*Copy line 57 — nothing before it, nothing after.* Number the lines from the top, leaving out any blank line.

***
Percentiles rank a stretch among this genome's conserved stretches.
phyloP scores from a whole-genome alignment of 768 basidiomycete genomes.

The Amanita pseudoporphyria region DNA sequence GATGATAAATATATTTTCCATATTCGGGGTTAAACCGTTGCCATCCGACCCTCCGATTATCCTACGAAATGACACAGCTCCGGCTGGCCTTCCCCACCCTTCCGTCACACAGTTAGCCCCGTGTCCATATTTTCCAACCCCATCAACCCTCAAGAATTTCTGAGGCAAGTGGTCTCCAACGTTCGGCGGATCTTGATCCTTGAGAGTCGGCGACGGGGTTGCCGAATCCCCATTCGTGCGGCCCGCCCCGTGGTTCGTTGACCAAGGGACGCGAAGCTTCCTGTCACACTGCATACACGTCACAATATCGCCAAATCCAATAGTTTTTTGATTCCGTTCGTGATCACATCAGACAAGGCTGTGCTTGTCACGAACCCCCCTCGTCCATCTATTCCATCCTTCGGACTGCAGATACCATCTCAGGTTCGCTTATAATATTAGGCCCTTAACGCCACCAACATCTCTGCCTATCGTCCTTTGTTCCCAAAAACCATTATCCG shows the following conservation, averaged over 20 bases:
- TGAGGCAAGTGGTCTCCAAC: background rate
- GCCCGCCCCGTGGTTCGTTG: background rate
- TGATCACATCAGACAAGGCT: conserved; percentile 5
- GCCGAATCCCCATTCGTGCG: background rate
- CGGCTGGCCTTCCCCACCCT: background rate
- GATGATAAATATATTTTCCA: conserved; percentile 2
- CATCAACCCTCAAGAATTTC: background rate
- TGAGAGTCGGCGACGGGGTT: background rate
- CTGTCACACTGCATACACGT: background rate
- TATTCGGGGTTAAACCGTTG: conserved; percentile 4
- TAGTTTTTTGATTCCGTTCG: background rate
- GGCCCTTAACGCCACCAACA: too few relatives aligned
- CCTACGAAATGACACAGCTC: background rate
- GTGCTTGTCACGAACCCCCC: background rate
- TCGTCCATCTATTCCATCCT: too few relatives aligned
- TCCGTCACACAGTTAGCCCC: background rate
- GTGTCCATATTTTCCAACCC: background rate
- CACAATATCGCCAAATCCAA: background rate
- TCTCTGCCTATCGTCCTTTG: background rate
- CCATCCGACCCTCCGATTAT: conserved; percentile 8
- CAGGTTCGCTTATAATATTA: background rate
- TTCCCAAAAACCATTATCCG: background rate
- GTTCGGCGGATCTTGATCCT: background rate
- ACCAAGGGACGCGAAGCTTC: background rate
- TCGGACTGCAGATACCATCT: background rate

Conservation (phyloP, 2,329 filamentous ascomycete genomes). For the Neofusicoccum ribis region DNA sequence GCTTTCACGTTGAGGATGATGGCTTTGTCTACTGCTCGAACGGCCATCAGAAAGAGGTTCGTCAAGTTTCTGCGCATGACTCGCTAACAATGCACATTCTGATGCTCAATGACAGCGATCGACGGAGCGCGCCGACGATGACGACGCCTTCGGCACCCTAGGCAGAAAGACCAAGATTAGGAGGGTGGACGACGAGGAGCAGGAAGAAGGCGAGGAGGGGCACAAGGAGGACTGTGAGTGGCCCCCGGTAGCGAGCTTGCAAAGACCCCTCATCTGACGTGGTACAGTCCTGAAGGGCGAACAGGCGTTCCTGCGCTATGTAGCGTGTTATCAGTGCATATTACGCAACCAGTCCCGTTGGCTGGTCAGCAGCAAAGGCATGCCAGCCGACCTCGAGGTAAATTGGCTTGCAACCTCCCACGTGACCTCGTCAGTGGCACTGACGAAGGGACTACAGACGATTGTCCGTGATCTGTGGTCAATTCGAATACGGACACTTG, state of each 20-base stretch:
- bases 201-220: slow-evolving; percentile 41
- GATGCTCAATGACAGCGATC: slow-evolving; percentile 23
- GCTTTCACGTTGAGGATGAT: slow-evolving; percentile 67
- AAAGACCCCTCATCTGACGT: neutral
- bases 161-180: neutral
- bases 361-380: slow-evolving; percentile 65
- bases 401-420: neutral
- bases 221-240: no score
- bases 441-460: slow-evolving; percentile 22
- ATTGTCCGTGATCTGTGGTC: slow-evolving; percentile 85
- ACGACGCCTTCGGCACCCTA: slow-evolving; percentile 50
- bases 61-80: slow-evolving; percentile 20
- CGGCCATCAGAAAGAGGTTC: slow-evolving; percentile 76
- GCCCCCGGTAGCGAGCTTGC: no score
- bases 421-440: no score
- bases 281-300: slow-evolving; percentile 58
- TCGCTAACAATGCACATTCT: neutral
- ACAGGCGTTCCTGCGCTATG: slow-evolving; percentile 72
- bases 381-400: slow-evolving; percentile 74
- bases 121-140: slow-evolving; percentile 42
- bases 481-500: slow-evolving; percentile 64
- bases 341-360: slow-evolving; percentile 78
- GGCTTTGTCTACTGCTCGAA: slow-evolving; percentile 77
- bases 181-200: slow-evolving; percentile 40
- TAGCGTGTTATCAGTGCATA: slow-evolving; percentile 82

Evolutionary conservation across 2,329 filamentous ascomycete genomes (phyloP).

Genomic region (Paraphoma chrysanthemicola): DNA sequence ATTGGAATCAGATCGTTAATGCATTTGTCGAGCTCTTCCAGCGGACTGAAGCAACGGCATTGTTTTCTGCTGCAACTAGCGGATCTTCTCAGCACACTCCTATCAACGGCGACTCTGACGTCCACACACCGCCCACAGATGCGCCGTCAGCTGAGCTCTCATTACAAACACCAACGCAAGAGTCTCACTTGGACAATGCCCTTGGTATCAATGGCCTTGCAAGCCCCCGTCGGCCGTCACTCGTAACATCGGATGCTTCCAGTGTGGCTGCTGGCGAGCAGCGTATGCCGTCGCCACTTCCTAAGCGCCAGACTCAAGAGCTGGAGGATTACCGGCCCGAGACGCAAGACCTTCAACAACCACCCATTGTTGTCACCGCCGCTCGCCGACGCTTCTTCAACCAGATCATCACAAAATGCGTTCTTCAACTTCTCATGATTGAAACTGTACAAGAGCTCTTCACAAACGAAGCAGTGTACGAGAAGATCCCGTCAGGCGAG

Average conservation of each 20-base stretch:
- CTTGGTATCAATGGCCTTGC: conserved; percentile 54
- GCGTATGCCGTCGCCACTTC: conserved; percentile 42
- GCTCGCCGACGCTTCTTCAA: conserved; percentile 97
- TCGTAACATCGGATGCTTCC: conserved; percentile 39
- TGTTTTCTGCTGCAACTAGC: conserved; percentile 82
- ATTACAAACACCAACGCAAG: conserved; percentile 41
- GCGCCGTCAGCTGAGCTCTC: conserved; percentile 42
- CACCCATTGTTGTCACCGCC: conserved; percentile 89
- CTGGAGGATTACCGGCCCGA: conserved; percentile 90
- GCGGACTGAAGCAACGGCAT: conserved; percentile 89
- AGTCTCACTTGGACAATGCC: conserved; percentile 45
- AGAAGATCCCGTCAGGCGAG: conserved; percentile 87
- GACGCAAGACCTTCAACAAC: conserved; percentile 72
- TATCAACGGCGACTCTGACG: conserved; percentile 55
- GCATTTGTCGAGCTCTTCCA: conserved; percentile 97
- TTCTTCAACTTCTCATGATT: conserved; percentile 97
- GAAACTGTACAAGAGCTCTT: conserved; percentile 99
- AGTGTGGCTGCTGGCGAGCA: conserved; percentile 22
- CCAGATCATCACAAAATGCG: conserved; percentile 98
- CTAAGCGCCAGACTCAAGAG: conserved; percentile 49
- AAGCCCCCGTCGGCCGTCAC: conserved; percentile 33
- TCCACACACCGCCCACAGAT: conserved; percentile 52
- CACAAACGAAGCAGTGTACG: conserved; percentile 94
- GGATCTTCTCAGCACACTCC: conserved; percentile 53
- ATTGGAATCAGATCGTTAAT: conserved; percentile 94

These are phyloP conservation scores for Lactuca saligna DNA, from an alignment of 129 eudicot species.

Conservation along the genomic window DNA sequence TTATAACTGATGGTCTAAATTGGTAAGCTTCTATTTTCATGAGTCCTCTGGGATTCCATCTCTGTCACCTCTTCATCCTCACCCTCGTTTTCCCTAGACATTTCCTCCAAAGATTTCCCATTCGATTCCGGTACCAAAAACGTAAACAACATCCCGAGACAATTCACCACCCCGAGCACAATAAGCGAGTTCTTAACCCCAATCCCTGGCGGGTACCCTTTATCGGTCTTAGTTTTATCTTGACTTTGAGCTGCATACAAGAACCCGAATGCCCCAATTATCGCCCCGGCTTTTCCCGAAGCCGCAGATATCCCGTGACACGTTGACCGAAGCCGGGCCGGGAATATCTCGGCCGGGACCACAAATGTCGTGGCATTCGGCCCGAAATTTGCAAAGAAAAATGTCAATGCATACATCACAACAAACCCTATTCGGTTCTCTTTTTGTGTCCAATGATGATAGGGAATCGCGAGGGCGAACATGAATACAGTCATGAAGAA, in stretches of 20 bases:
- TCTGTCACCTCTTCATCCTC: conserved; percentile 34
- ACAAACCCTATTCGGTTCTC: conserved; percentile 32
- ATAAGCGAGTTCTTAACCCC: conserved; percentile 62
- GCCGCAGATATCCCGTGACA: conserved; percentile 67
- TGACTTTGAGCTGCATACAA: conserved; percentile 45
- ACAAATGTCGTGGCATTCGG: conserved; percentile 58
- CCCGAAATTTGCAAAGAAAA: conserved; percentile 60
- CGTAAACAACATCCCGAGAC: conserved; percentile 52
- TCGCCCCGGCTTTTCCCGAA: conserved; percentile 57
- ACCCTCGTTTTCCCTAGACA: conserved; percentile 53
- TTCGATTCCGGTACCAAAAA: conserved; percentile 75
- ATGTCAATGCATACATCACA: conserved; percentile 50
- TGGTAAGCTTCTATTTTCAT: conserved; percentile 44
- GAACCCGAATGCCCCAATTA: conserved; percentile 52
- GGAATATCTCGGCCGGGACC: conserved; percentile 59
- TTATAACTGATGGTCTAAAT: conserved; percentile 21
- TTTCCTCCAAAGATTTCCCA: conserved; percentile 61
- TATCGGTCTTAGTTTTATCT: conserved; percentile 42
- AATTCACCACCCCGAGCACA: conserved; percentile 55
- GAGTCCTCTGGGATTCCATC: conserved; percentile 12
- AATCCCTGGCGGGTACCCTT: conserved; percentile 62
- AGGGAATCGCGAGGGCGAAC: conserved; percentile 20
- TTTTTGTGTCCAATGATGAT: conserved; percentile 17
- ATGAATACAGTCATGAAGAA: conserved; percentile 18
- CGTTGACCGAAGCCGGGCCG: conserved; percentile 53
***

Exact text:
Average conservation of each 20-base stretch: